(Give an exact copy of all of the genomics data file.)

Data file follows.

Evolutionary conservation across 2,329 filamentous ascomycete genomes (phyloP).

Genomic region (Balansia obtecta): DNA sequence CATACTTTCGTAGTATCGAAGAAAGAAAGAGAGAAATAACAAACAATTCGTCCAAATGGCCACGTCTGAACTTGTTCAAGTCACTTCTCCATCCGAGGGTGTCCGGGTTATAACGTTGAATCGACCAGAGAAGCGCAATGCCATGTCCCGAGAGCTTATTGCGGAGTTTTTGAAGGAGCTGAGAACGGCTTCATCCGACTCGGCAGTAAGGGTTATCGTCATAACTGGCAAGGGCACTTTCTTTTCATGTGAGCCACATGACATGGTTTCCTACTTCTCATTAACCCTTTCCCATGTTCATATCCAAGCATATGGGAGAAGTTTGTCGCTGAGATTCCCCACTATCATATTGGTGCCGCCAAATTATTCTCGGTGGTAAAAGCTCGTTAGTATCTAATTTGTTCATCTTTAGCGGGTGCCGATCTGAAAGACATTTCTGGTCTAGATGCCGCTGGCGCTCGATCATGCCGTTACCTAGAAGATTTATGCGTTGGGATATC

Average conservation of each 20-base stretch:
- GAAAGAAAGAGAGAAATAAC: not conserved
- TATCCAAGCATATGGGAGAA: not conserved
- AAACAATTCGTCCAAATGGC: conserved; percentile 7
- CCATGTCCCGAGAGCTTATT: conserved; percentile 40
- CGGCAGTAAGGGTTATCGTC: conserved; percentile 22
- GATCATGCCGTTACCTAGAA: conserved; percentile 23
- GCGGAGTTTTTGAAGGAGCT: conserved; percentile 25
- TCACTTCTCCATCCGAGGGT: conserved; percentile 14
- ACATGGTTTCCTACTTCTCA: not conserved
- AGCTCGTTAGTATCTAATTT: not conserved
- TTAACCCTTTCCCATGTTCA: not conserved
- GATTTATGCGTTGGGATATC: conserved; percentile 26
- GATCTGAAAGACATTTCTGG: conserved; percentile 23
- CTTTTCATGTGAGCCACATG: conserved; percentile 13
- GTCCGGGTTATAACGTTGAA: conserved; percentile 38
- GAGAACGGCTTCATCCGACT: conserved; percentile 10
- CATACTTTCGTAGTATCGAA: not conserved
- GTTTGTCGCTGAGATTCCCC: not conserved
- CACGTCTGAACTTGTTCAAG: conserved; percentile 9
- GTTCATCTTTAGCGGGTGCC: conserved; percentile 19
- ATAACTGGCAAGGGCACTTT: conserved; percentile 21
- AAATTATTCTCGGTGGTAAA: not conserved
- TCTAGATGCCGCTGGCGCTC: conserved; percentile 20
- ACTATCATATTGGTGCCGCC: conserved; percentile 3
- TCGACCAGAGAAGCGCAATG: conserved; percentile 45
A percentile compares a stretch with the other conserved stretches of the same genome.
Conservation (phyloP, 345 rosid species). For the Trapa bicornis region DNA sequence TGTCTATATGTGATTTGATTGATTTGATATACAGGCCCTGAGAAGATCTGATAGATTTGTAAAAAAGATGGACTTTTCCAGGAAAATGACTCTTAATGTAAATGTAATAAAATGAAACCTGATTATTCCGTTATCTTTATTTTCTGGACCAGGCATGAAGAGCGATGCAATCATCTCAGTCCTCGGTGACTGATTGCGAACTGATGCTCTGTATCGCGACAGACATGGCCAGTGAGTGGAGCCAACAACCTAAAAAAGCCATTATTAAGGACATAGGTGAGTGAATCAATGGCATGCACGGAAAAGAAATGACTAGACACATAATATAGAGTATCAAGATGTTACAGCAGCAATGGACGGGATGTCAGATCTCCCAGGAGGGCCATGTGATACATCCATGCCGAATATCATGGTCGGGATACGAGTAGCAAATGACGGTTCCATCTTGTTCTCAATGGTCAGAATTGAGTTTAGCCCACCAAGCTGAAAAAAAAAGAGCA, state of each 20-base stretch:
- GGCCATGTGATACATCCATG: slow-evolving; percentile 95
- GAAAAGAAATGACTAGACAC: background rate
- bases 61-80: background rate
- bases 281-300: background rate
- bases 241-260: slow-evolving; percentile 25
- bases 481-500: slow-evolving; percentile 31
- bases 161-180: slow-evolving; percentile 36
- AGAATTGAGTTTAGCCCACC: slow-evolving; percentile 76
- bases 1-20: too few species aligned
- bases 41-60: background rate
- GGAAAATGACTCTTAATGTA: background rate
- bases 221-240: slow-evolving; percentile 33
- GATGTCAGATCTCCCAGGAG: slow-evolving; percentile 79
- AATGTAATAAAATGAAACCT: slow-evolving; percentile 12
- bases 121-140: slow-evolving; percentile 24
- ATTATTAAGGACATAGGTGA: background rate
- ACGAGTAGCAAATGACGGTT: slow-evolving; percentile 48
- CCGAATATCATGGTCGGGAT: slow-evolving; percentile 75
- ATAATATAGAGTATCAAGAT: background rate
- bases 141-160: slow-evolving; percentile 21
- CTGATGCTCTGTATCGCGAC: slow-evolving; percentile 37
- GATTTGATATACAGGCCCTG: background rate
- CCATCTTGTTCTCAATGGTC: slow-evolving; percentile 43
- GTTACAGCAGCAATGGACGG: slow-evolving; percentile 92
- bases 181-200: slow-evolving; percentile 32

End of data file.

Evolutionary conservation across 2,329 filamentous ascomycete genomes (phyloP).

Genomic region (Balansia obtecta): DNA sequence CATACTTTCGTAGTATCGAAGAAAGAAAGAGAGAAATAACAAACAATTCGTCCAAATGGCCACGTCTGAACTTGTTCAAGTCACTTCTCCATCCGAGGGTGTCCGGGTTATAACGTTGAATCGACCAGAGAAGCGCAATGCCATGTCCCGAGAGCTTATTGCGGAGTTTTTGAAGGAGCTGAGAACGGCTTCATCCGACTCGGCAGTAAGGGTTATCGTCATAACTGGCAAGGGCACTTTCTTTTCATGTGAGCCACATGACATGGTTTCCTACTTCTCATTAACCCTTTCCCATGTTCATATCCAAGCATATGGGAGAAGTTTGTCGCTGAGATTCCCCACTATCATATTGGTGCCGCCAAATTATTCTCGGTGGTAAAAGCTCGTTAGTATCTAATTTGTTCATCTTTAGCGGGTGCCGATCTGAAAGACATTTCTGGTCTAGATGCCGCTGGCGCTCGATCATGCCGTTACCTAGAAGATTTATGCGTTGGGATATC

Average conservation of each 20-base stretch:
- GAAAGAAAGAGAGAAATAAC: not conserved
- TATCCAAGCATATGGGAGAA: not conserved
- AAACAATTCGTCCAAATGGC: conserved; percentile 7
- CCATGTCCCGAGAGCTTATT: conserved; percentile 40
- CGGCAGTAAGGGTTATCGTC: conserved; percentile 22
- GATCATGCCGTTACCTAGAA: conserved; percentile 23
- GCGGAGTTTTTGAAGGAGCT: conserved; percentile 25
- TCACTTCTCCATCCGAGGGT: conserved; percentile 14
- ACATGGTTTCCTACTTCTCA: not conserved
- AGCTCGTTAGTATCTAATTT: not conserved
- TTAACCCTTTCCCATGTTCA: not conserved
- GATTTATGCGTTGGGATATC: conserved; percentile 26
- GATCTGAAAGACATTTCTGG: conserved; percentile 23
- CTTTTCATGTGAGCCACATG: conserved; percentile 13
- GTCCGGGTTATAACGTTGAA: conserved; percentile 38
- GAGAACGGCTTCATCCGACT: conserved; percentile 10
- CATACTTTCGTAGTATCGAA: not conserved
- GTTTGTCGCTGAGATTCCCC: not conserved
- CACGTCTGAACTTGTTCAAG: conserved; percentile 9
- GTTCATCTTTAGCGGGTGCC: conserved; percentile 19
- ATAACTGGCAAGGGCACTTT: conserved; percentile 21
- AAATTATTCTCGGTGGTAAA: not conserved
- TCTAGATGCCGCTGGCGCTC: conserved; percentile 20
- ACTATCATATTGGTGCCGCC: conserved; percentile 3
- TCGACCAGAGAAGCGCAATG: conserved; percentile 45
A percentile compares a stretch with the other conserved stretches of the same genome.
Conservation (phyloP, 345 rosid species). For the Trapa bicornis region DNA sequence TGTCTATATGTGATTTGATTGATTTGATATACAGGCCCTGAGAAGATCTGATAGATTTGTAAAAAAGATGGACTTTTCCAGGAAAATGACTCTTAATGTAAATGTAATAAAATGAAACCTGATTATTCCGTTATCTTTATTTTCTGGACCAGGCATGAAGAGCGATGCAATCATCTCAGTCCTCGGTGACTGATTGCGAACTGATGCTCTGTATCGCGACAGACATGGCCAGTGAGTGGAGCCAACAACCTAAAAAAGCCATTATTAAGGACATAGGTGAGTGAATCAATGGCATGCACGGAAAAGAAATGACTAGACACATAATATAGAGTATCAAGATGTTACAGCAGCAATGGACGGGATGTCAGATCTCCCAGGAGGGCCATGTGATACATCCATGCCGAATATCATGGTCGGGATACGAGTAGCAAATGACGGTTCCATCTTGTTCTCAATGGTCAGAATTGAGTTTAGCCCACCAAGCTGAAAAAAAAAGAGCA, state of each 20-base stretch:
- GGCCATGTGATACATCCATG: slow-evolving; percentile 95
- GAAAAGAAATGACTAGACAC: background rate
- bases 61-80: background rate
- bases 281-300: background rate
- bases 241-260: slow-evolving; percentile 25
- bases 481-500: slow-evolving; percentile 31
- bases 161-180: slow-evolving; percentile 36
- AGAATTGAGTTTAGCCCACC: slow-evolving; percentile 76
- bases 1-20: too few species aligned
- bases 41-60: background rate
- GGAAAATGACTCTTAATGTA: background rate
- bases 221-240: slow-evolving; percentile 33
- GATGTCAGATCTCCCAGGAG: slow-evolving; percentile 79
- AATGTAATAAAATGAAACCT: slow-evolving; percentile 12
- bases 121-140: slow-evolving; percentile 24
- ATTATTAAGGACATAGGTGA: background rate
- ACGAGTAGCAAATGACGGTT: slow-evolving; percentile 48
- CCGAATATCATGGTCGGGAT: slow-evolving; percentile 75
- ATAATATAGAGTATCAAGAT: background rate
- bases 141-160: slow-evolving; percentile 21
- CTGATGCTCTGTATCGCGAC: slow-evolving; percentile 37
- GATTTGATATACAGGCCCTG: background rate
- CCATCTTGTTCTCAATGGTC: slow-evolving; percentile 43
- GTTACAGCAGCAATGGACGG: slow-evolving; percentile 92
- bases 181-200: slow-evolving; percentile 32